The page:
BY CHUCK VANDENBERG
FORT MADISON – In a two-hour morning tour of two Fort Madison schools, two area lawmakers saw the impact of the state’s 1-cent local option sales tax.
State Rep. Dave Heaton (R-Mt. Pleasant) and State Sen. Rich Taylor (D-Mt. Pleasant) spent close to two hours walking through the halls of Richardson Elementary School and Fort Madison Middle School in Fort Madison on Friday morning. The two then joined Rep. Jerry Kearns (D-Keokuk) for a legislative luncheon at the Palms Supper Club.
Fort Madison Community School District Superintendent Erin Slater hosted the tour at Richardson with Principal Emily Settles and at the middle school with Principal Todd Dirth.
The tour at Richardson focused on the hurdles in place that hindered contemporary learning including handicap obstacles and moving classrooms around the school to accommodate students in wheel chairs, poor structural conditions, a total lack of space for collaborative learning, which is at the heart of most new school designs in the country.
“The message today was that we appreciate and have utilized those SAVE dollars well in the past and to show what kind of building we’re dealing with here,” Settles said. The middle school is a beautiful facility and its up to speed as far as technology and learning. If we could continue to have those SAVE dollars we could see more improvements in the district. I think the focus would turn to high school with SAVE dollars if we could continue to make some needed improvements over there.”
The S.A.V.E., or Secure an Advanced Vision for Education, is the funding stream that was called the L.O.S.T. or Local Option Sales Tax, when the middle school was built.
According to the Iowa Department of Education’s website, “Moneys received for school infrastructure purposes shall be utilized solely for school infrastructure needs or school district property tax relief. ‘School infrastructure’ means those activities for which a school district is authorized to contract indebtedness and issue general obligation bonds under Iowa Code section 296.1, except those activities related to a teacher’s or superintendent’s home or homes. These activities include the construction, reconstruction, repair, demolition work, purchasing, or remodeling of schoolhouses, stadiums, gyms, field houses, and bus garages, and the procurement of schoolhouse construction sites and making of site improvements and those activities for which revenues under Iowa Code section 298.3 or section 300.2 may be spent. Additionally, ‘school infrastructure’ includes the payment or retirement of outstanding bonds previously issued for school infrastructure purposes, and the payment or retirement of bonds issued under Iowa Code section 423E.5.”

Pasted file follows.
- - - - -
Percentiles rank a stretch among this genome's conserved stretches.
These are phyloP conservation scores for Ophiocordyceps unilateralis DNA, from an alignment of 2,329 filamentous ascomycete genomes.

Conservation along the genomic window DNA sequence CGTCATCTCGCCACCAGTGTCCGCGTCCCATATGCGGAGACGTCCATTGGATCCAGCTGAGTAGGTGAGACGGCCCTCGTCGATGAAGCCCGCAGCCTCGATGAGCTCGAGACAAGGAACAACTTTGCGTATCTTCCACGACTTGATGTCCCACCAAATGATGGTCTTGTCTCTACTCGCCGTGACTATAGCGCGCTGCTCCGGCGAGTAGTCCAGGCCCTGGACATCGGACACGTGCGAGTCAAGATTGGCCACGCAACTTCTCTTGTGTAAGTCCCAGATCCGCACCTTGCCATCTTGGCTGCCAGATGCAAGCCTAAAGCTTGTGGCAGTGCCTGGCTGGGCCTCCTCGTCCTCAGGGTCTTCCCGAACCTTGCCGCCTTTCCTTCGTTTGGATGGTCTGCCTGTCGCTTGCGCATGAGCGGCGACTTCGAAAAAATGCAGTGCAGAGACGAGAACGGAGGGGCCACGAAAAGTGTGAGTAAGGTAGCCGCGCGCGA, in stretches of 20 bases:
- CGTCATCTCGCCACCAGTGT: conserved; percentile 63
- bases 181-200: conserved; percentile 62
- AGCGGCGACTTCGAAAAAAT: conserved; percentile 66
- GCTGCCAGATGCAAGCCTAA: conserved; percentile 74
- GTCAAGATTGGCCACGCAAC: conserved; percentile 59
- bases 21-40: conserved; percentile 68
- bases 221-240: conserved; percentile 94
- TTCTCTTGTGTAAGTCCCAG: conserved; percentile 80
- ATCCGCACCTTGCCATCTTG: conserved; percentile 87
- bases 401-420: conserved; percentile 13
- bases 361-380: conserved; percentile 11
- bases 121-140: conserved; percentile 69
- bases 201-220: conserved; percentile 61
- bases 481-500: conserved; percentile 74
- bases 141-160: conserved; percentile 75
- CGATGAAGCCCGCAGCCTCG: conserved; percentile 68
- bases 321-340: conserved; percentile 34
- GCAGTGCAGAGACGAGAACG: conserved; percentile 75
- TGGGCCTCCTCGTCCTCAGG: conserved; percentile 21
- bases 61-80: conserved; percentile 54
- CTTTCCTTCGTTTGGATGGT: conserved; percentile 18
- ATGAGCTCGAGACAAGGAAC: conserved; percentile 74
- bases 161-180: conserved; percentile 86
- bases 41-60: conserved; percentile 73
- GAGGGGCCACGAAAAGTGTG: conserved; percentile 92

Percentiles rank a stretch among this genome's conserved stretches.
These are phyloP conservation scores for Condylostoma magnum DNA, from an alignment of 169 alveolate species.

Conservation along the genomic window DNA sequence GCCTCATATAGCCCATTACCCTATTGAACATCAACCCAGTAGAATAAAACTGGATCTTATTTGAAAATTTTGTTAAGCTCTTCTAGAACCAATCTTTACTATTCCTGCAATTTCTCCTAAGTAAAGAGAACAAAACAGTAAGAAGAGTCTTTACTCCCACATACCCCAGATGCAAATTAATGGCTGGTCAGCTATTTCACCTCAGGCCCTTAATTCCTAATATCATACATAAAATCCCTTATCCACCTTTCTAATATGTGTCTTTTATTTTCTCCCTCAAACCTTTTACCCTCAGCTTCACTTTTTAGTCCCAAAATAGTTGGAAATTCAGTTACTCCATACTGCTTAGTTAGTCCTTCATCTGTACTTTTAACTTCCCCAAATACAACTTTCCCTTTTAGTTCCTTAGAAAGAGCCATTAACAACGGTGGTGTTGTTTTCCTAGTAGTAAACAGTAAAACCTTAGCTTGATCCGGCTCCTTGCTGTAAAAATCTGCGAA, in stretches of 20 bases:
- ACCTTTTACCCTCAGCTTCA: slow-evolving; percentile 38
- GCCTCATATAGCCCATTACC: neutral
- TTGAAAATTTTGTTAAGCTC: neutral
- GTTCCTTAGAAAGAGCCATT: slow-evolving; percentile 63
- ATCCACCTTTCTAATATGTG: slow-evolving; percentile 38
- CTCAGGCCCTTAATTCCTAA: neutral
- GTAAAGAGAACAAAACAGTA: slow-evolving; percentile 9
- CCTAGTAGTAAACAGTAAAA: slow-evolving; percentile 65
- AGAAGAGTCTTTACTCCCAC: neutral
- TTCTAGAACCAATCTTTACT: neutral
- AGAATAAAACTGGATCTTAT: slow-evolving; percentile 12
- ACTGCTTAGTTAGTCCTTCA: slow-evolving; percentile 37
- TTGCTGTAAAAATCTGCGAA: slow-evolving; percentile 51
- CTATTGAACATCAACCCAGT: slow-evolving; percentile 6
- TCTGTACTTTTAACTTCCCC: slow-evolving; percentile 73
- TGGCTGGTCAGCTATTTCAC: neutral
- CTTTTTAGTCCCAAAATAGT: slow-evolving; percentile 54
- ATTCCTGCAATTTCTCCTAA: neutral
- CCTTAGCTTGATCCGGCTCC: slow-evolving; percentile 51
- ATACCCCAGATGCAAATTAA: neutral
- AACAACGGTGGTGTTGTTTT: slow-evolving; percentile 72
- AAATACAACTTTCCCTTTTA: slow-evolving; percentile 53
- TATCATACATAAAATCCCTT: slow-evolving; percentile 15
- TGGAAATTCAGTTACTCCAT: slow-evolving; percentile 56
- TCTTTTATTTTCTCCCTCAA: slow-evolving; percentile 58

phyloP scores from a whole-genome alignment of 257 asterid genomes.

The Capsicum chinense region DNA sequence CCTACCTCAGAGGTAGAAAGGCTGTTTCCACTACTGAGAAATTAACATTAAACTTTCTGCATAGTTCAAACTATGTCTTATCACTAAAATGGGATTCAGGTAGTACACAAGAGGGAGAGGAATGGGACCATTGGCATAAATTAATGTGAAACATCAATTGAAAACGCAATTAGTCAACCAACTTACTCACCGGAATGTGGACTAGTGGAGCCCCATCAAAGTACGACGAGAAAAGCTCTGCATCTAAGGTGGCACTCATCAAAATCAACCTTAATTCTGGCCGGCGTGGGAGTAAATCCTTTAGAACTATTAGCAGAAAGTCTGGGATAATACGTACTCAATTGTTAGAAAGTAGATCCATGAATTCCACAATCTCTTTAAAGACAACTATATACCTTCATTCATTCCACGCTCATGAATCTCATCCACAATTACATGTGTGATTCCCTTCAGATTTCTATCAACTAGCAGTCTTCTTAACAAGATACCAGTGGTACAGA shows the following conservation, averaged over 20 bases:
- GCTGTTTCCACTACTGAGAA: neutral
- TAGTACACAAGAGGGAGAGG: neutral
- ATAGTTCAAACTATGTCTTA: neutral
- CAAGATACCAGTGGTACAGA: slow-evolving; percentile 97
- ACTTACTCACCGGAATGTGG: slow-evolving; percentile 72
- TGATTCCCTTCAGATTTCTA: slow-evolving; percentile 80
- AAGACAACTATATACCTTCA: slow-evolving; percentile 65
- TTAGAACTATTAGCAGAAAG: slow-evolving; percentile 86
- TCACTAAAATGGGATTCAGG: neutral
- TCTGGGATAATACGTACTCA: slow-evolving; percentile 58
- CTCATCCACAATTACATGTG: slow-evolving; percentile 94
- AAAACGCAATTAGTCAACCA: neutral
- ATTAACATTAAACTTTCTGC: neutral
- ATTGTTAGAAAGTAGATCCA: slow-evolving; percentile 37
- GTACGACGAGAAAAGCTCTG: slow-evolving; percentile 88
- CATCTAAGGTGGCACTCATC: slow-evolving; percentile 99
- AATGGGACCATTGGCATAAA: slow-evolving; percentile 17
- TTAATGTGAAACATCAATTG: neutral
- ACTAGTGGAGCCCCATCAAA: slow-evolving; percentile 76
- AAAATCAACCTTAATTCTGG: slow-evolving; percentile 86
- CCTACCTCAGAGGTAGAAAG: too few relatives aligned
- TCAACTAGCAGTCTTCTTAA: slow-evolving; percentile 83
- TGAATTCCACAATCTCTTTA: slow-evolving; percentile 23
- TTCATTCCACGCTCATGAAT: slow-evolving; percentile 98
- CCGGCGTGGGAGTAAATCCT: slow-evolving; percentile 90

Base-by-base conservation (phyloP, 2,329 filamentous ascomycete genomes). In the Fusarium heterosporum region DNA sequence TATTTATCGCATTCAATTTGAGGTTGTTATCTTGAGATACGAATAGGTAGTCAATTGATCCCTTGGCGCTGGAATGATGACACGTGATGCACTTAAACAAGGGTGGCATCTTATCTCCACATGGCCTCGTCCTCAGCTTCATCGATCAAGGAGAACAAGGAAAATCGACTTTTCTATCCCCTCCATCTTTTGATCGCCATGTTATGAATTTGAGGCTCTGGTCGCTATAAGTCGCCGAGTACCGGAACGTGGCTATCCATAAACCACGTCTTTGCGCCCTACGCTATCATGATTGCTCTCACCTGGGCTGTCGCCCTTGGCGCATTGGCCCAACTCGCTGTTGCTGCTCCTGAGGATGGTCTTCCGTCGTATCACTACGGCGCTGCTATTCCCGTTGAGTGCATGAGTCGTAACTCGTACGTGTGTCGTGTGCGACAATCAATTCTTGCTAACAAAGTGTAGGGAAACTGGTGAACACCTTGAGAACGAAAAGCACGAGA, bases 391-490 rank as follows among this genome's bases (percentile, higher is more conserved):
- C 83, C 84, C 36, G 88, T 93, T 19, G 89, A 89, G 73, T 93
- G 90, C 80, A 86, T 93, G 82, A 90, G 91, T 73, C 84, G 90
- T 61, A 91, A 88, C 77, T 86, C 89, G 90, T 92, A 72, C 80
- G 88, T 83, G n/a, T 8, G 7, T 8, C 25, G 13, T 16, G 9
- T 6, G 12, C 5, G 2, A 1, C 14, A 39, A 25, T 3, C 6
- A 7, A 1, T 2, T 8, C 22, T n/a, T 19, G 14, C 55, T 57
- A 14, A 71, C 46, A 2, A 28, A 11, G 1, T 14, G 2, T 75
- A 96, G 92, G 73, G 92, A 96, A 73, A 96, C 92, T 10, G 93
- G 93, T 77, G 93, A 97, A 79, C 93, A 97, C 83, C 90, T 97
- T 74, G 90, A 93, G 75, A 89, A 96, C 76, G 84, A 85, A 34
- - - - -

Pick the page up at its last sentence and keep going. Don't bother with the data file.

The current SAVE authorization law is set to expire in 2029 and proponents of the funding stream are hoping to extend it to 2049. Current bills would limit funding use to educational improvements and would place limits on how the funds could be used for athletic facilities and program spending. It would also incrementally increase the portion used for property tax reduction.
Slater wanted to show what SAVE dollars have done for Fort Madison schools, in a stark contrast to what kind of buildings the district is currently dealing with.
She told Taylor and Heaton there is community committee in the process of trying, for the third time, to get a referendum passed to get a new school built on the campus with the middle school. The middle school was constructed totally with moneys from the sales tax option and had zero impact on property tax dollars.
“We just wanted to show you what that tax did for this district and how important it is,” Slater told the two prior to going into the middle school.
Inside, Dirth showed the group the advantages to the contemporary learning facility including athletic facilities, a new state-of-the-art HVAC system that new board member Tim Wondra said is cheaper to run with all the district’s 4th through 8th grade students, than either the Denmark or former middle schools.
“I used to teach at Van Buren in Keosauqua 55 years ago and the school I was in there was in better shape that the one I was in at Richardson,” Heaton said.
“So it was pretty icky and I just hope that we can respond and help create a much better environment. Because then we went to the middle school and it’s a fabulous facility. It’s so important to reinforce that process and give every kid the opportunity to learn as best they can. It’s a world of compete, compete, compete and those with the skills sets necessary to compete will have that advantage.”
Slater said extending the funding stream is critical to the needed improvements in the district.
“Extending the SAVE dollars is hugely important for us because it would allow us to focus on the middle school and some of the upgrades and challenges, because the SAVE dollar extension would not generate enough money to build the elementary,” she said.
“You’ll see some of the challenges we have in the Richardson building have been completely taken care of in this building.”